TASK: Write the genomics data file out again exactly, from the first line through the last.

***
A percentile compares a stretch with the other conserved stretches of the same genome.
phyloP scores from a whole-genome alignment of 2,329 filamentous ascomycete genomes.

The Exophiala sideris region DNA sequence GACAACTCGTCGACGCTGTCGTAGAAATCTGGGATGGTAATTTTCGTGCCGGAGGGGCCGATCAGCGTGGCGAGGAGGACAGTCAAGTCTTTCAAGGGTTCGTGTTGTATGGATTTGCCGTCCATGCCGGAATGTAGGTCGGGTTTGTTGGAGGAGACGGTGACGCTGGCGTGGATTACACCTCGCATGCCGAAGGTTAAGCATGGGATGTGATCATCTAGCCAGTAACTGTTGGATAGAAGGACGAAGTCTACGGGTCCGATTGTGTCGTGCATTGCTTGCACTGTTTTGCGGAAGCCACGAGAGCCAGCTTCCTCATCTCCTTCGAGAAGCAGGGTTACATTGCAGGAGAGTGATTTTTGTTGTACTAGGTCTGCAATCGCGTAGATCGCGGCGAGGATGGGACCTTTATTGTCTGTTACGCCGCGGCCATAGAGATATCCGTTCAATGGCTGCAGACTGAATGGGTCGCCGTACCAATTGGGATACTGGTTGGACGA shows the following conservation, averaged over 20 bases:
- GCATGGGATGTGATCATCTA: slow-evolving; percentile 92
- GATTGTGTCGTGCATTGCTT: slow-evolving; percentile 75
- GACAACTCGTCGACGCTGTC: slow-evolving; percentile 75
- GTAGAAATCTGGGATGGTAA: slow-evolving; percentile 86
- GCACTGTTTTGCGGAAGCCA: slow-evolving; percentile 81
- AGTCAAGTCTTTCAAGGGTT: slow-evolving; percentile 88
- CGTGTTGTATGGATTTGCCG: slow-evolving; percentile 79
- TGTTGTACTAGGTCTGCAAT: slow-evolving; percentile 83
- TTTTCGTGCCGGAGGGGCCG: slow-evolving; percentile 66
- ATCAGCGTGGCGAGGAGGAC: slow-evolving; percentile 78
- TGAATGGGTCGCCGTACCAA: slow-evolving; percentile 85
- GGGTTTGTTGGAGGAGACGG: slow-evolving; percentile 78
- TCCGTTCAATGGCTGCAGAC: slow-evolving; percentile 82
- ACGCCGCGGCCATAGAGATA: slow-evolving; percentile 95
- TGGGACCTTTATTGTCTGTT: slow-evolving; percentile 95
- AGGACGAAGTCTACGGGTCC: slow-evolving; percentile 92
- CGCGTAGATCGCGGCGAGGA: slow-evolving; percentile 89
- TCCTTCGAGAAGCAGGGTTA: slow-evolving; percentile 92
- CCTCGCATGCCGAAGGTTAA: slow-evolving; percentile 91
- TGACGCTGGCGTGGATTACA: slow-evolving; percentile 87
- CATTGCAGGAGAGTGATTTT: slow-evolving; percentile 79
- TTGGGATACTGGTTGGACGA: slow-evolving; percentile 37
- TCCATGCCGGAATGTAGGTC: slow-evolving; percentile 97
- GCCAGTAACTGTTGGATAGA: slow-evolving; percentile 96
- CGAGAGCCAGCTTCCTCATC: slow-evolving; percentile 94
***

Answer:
A percentile compares a stretch with the other conserved stretches of the same genome.
phyloP scores from a whole-genome alignment of 2,329 filamentous ascomycete genomes.

The Exophiala sideris region DNA sequence GACAACTCGTCGACGCTGTCGTAGAAATCTGGGATGGTAATTTTCGTGCCGGAGGGGCCGATCAGCGTGGCGAGGAGGACAGTCAAGTCTTTCAAGGGTTCGTGTTGTATGGATTTGCCGTCCATGCCGGAATGTAGGTCGGGTTTGTTGGAGGAGACGGTGACGCTGGCGTGGATTACACCTCGCATGCCGAAGGTTAAGCATGGGATGTGATCATCTAGCCAGTAACTGTTGGATAGAAGGACGAAGTCTACGGGTCCGATTGTGTCGTGCATTGCTTGCACTGTTTTGCGGAAGCCACGAGAGCCAGCTTCCTCATCTCCTTCGAGAAGCAGGGTTACATTGCAGGAGAGTGATTTTTGTTGTACTAGGTCTGCAATCGCGTAGATCGCGGCGAGGATGGGACCTTTATTGTCTGTTACGCCGCGGCCATAGAGATATCCGTTCAATGGCTGCAGACTGAATGGGTCGCCGTACCAATTGGGATACTGGTTGGACGA shows the following conservation, averaged over 20 bases:
- GCATGGGATGTGATCATCTA: slow-evolving; percentile 92
- GATTGTGTCGTGCATTGCTT: slow-evolving; percentile 75
- GACAACTCGTCGACGCTGTC: slow-evolving; percentile 75
- GTAGAAATCTGGGATGGTAA: slow-evolving; percentile 86
- GCACTGTTTTGCGGAAGCCA: slow-evolving; percentile 81
- AGTCAAGTCTTTCAAGGGTT: slow-evolving; percentile 88
- CGTGTTGTATGGATTTGCCG: slow-evolving; percentile 79
- TGTTGTACTAGGTCTGCAAT: slow-evolving; percentile 83
- TTTTCGTGCCGGAGGGGCCG: slow-evolving; percentile 66
- ATCAGCGTGGCGAGGAGGAC: slow-evolving; percentile 78
- TGAATGGGTCGCCGTACCAA: slow-evolving; percentile 85
- GGGTTTGTTGGAGGAGACGG: slow-evolving; percentile 78
- TCCGTTCAATGGCTGCAGAC: slow-evolving; percentile 82
- ACGCCGCGGCCATAGAGATA: slow-evolving; percentile 95
- TGGGACCTTTATTGTCTGTT: slow-evolving; percentile 95
- AGGACGAAGTCTACGGGTCC: slow-evolving; percentile 92
- CGCGTAGATCGCGGCGAGGA: slow-evolving; percentile 89
- TCCTTCGAGAAGCAGGGTTA: slow-evolving; percentile 92
- CCTCGCATGCCGAAGGTTAA: slow-evolving; percentile 91
- TGACGCTGGCGTGGATTACA: slow-evolving; percentile 87
- CATTGCAGGAGAGTGATTTT: slow-evolving; percentile 79
- TTGGGATACTGGTTGGACGA: slow-evolving; percentile 37
- TCCATGCCGGAATGTAGGTC: slow-evolving; percentile 97
- GCCAGTAACTGTTGGATAGA: slow-evolving; percentile 96
- CGAGAGCCAGCTTCCTCATC: slow-evolving; percentile 94